After last year’s epic Big Horn 100 race (2010 race report), I registered for the 2011 race wanting a good race and to get redemption on my poor 2010 race. Due to the long winter (or great ski season depending on how you look at it), the standard course was impassable and had to be modified. The modifications started the course at the park in Dayton (the normal finish line) instead of 3 miles up the Tongue River road, added a 7 mile out-and-back at Dry Fork (that you did once on the way out and again on the way in), then turned the course around at Spring Marsh instead of going all the way to Porcupine. The short story first – I had a great race finishing in 6th place in a time of 22:47.
And as they say, here’s ‘the rest of the story’. My total training miles for the year were less than 2010 so I was worried about being fully ready for a 100. I had a strong non-running base due to a great ski year having had close to 80 days in including lots of days over 8000’ of climbing, an 11,000’ day and a 13,000’ day. I was also going into this year with a coach (Matt Hart) so even though I didn’t have as solid of a running base, the quality of what I had seemed to be better.
My race plan was simple, run my own race (not get caught up in too fast of a pace during the first 5 miles of gravel road or foolishly chasing early on), feel good for as much of the race as possible, and finish in under 24 hours. Christopher and Emily were along as my crew and pacers. During the drive to Sheridan and the evening before the race, the 3 of us reviewed my race, aid station, and pacer plans. Everything had come together except the weather which was a little bit questionable (cool, cloudy, and rainy for the entire race). The 2 nights prior to the race, I got better sleep than usual so when race morning came, I felt ready. Big Horn had a 10AM start this year (it is usually 11AM) so we were able to have a relaxing morning and not have to get up in the middle of the night and rush to a starting line.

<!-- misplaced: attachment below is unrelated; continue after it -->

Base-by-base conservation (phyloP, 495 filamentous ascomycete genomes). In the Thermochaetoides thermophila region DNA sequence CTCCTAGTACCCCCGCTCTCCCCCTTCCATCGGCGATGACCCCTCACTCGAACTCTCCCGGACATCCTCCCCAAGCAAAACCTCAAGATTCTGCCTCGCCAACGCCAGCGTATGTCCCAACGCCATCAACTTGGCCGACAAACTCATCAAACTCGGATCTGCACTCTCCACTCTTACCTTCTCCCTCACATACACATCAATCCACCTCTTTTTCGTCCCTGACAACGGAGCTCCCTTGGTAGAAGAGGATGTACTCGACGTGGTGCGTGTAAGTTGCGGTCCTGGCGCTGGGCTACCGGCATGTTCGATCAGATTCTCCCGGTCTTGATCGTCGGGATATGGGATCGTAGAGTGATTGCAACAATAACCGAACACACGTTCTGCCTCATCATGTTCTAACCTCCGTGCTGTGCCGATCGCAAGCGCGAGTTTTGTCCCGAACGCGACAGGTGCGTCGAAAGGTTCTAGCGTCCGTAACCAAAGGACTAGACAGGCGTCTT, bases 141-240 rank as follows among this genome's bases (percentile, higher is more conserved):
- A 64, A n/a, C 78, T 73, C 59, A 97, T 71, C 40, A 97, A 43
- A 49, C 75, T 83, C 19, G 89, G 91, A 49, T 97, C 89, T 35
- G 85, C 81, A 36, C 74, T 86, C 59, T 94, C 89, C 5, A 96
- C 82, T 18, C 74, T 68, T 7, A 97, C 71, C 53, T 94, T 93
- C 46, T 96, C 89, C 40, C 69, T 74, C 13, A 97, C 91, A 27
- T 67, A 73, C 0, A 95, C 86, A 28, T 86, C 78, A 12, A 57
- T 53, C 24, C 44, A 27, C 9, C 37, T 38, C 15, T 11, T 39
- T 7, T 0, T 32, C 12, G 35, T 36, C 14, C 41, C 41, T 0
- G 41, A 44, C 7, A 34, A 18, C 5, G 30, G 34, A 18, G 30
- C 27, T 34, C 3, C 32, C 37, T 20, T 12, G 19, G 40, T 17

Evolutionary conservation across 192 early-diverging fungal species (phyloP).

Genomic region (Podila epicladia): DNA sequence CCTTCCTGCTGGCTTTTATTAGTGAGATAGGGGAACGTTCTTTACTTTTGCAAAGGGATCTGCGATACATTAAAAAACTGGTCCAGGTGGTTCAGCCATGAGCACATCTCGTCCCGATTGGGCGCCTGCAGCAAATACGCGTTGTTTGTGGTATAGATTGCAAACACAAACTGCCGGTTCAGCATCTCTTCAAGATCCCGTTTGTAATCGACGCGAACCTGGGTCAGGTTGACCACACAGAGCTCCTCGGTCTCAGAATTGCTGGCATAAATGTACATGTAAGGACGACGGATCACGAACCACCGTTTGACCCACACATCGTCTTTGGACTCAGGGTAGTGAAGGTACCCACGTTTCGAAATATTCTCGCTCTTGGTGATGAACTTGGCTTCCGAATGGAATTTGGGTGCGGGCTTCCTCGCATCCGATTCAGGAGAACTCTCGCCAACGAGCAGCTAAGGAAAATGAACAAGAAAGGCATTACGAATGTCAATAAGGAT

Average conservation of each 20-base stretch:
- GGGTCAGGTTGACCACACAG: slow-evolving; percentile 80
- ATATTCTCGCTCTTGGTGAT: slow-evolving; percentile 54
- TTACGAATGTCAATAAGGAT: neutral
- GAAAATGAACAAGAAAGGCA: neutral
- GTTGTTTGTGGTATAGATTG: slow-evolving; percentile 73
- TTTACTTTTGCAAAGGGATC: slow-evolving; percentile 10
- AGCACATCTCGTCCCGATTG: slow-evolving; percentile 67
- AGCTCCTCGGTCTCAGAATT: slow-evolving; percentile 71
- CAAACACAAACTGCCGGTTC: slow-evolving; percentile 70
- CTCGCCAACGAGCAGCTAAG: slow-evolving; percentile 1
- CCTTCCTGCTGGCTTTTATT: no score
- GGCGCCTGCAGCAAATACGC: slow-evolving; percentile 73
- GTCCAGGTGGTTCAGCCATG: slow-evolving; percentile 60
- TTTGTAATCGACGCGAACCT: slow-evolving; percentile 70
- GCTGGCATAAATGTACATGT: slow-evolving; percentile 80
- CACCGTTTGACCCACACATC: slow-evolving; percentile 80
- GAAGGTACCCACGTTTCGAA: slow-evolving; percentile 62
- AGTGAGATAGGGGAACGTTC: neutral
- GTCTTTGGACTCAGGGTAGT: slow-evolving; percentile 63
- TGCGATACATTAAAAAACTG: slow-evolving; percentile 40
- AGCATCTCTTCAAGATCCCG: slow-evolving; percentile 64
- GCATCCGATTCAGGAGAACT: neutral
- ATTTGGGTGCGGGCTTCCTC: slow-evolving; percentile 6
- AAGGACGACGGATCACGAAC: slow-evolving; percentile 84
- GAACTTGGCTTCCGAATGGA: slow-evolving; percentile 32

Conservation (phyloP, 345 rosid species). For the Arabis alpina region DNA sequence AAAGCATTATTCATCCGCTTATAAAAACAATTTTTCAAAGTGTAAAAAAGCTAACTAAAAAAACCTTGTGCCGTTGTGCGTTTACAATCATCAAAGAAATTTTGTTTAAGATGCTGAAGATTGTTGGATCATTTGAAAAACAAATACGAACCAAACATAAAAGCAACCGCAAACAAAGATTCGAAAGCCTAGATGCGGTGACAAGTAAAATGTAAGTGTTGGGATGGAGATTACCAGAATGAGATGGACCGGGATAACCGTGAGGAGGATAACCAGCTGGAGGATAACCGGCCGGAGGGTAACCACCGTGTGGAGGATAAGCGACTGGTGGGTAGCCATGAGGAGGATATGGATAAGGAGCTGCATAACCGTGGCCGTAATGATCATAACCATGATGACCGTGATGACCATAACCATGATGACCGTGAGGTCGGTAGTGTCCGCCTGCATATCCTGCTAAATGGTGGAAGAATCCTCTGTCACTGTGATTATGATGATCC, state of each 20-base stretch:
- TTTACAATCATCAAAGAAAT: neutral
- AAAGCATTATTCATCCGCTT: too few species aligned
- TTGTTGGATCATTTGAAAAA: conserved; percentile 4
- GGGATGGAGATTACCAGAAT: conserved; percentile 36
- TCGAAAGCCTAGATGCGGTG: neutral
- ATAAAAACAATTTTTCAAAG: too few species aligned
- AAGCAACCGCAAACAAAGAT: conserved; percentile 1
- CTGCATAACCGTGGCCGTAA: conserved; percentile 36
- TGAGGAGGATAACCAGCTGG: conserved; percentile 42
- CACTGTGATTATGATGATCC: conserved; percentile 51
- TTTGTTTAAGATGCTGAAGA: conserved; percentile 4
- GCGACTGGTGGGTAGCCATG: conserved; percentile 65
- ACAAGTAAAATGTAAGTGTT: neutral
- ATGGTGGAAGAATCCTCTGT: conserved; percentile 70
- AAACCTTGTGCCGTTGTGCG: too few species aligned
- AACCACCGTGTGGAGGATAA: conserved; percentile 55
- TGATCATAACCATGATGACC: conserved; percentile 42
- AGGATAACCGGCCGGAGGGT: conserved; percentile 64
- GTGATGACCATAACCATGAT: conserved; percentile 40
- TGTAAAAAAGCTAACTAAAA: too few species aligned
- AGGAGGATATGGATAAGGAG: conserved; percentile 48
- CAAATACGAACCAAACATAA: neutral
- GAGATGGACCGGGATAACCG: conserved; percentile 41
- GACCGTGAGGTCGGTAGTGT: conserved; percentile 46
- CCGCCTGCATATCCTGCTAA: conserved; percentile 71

The race started fast with a couple of groups taking off running sub 7 minute miles. I stayed back with the third group and we ran a fast, but comfortable pace covering the first 5 miles in 38 minutes. At mile 5 you start climbing and mostly climb for the next 12 miles to Dry Fork Aid Station. I was happy with my time into Dry Fork covering this section in around 2:40. Coming through Dry Fork was a huge confidence booster as we had a perfect crew stop (see it in the video below). I slowed down to a 10 min/mile pace, handed Emily my waste pack while she handed me a hand bottle, 100’ later Christopher handed me an Ensure and I never had to slow down or break stride. At this point, I was running in 9th or 10th place with Emily Judd. It was good to have company and Emily Judd and I continued to push each other for the next 40 miles. Emily would go on to win the women’s race and become on the second woman to finish Big Horn 100 in under 24 hours.
The 7.5 mile out-and-back section went quickly (84 minutes) and we had another very fast pit stop where I picked up my waste pack and food for the next 17.5 miles. They always say never try new things on race day, but having not had a lot of long training runs this year, that wasn’t an option so I left Dry Fork with 2 turkey/avocado sliders (1/4 of an avocado wrapped in a slice of turkey) hoping these would be a good source of ‘real’ food for the race. They turned out to work out well for me. Emily Judd and I settled into this section at a comfortable pace pushing hard and catching a few people at the same time. We rolled into Footbridge at mile 41 at 5:15PM a full 45 minutes ahead of my 23:30 split time. I was not expecting my crew to be here, but thankfully they were. They had everything organized and got me out of the aid station in just a couple of minutes.